"We firmly oppose any interference in China's internal affairs under the pretext of human rights issues," Chinese foreign ministry spokesman Geng Shuang said at a regular press briefing.
"Xinjiang affairs belong to China's internal affairs. Terrorism and extremism are wanton violations of basic human rights," he added.
"The preventive anti-terrorism and anti-extremism measures taken by China in Xinjiang are carried out in accordance with the law, and human rights are also respected and protected," Geng said.
China's justification undercut
Gutteres’ weekend remarks surfaced on the same day that the U.S. Commission on International Religious Freedom (USCIRF) issued a damning report on China’s treatment of the Uyghurs that summed up deteriorating human rights conditions in the XUAR in 2018 and rejected China’s defense of the camps.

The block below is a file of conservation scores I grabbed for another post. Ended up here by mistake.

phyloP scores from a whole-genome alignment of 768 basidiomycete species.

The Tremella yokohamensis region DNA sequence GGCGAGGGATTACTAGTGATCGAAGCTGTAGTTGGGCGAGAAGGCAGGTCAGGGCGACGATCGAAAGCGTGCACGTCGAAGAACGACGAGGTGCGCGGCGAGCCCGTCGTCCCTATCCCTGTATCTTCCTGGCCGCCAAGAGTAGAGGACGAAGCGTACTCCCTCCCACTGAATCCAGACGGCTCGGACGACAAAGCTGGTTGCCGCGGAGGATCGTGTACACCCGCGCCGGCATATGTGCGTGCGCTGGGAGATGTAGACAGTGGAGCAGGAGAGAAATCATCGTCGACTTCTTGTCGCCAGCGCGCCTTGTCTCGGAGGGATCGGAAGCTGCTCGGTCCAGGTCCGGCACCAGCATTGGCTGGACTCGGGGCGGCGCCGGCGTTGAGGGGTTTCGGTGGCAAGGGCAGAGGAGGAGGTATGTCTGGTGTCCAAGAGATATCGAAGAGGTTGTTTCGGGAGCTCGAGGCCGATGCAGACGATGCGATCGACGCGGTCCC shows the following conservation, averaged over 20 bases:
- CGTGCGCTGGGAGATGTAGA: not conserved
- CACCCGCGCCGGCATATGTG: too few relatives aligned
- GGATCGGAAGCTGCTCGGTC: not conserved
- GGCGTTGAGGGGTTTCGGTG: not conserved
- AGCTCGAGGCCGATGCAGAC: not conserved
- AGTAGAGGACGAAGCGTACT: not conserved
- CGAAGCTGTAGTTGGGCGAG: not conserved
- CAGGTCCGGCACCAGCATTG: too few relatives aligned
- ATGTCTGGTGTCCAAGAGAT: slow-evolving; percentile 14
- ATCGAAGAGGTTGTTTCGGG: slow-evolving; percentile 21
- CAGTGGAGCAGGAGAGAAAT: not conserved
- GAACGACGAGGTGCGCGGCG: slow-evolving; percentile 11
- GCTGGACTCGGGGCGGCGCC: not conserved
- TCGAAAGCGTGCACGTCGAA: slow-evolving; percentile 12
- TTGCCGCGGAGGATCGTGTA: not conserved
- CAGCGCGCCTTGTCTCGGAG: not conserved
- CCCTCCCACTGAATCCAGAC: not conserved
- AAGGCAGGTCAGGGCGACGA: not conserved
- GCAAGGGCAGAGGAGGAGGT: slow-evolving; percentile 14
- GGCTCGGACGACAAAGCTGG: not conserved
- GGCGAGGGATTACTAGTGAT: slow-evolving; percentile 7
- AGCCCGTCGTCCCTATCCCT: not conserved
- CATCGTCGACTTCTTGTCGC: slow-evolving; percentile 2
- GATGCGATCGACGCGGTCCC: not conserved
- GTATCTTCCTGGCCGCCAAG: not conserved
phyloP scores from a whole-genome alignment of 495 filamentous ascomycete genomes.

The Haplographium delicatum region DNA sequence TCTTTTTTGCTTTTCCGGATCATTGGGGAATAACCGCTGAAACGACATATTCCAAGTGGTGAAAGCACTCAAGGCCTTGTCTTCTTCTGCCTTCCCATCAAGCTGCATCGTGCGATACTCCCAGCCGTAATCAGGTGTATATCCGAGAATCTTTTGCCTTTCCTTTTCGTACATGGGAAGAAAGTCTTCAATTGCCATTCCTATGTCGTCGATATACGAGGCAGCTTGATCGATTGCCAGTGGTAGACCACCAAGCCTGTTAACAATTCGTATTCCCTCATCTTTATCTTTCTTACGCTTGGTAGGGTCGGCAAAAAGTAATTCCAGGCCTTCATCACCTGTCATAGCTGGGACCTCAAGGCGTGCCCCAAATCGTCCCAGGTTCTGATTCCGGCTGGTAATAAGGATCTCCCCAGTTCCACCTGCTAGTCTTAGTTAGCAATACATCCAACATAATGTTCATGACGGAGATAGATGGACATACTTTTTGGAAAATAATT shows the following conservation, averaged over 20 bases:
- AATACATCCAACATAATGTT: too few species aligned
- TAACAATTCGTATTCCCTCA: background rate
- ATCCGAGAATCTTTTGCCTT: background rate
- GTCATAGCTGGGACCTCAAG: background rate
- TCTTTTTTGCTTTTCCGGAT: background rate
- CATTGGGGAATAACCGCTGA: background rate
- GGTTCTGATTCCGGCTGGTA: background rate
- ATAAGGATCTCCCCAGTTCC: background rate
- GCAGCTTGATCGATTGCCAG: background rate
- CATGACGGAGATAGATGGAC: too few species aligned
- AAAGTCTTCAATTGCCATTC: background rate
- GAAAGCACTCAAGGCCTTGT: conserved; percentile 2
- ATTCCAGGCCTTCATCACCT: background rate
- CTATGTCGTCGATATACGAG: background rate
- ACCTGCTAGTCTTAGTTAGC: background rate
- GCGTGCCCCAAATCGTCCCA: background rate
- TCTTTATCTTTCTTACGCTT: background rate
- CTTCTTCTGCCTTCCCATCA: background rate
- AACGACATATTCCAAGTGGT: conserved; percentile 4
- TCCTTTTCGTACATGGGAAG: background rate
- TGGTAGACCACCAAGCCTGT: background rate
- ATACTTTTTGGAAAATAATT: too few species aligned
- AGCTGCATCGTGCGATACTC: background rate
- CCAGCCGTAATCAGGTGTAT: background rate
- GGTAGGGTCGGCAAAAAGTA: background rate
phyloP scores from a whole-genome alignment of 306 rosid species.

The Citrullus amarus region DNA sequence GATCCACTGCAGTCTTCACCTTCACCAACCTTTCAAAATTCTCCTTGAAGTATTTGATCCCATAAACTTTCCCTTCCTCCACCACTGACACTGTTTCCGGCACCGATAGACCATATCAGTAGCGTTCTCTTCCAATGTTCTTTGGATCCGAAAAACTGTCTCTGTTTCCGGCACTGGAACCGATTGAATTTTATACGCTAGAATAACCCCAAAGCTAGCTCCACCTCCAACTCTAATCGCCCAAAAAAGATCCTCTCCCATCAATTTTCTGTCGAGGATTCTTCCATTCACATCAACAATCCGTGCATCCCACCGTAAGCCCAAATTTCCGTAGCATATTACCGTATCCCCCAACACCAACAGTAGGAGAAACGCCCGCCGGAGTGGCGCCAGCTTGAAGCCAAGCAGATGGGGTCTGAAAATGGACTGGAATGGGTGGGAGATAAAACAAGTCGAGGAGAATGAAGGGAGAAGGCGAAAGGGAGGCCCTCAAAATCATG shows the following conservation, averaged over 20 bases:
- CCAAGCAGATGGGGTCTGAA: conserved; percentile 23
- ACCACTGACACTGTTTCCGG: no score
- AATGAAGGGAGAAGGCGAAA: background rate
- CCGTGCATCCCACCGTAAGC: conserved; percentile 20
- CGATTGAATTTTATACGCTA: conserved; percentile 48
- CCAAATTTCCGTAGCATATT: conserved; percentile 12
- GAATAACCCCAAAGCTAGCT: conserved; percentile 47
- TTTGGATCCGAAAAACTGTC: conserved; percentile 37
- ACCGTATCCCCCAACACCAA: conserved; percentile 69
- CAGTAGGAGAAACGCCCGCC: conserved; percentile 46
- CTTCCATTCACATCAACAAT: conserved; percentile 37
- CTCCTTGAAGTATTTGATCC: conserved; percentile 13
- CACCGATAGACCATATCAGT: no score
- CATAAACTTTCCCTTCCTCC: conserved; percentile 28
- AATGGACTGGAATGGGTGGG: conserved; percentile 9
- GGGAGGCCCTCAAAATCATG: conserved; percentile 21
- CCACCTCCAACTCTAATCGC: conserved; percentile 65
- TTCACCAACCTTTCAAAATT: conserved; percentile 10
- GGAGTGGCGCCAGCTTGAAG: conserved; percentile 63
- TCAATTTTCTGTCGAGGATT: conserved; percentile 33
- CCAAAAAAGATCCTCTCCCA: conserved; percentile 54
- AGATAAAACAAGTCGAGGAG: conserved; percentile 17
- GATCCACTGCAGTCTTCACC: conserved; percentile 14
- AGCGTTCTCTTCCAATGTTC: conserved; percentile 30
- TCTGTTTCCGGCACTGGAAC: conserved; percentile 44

“The detention of prominent doctors, professors, businessmen, and other professionals belied the government’s justification for the camps,” said the USCIRF in its annual report.
“Most of the detainees have not been charged with a specific crime, but rather were detained for religious behavior deemed ‘extremist,’ such as having an ‘abnormal’ beard, wearing a veil, accessing religious materials online, or participating in other ‘illegal religious activities,” the report said.
Human Rights Watch executive director Kenneth Roth, who last week wrote a tough op-ed in the Washington Post describing Guterres as “becoming defined by his silence on human rights,” was not impressed by his performance in Beijing.
“How does UN Secretary-General @AntonioGuterres discuss China's detention of one million Uighurs for forced indoctrination?” Roth wrote on twitter.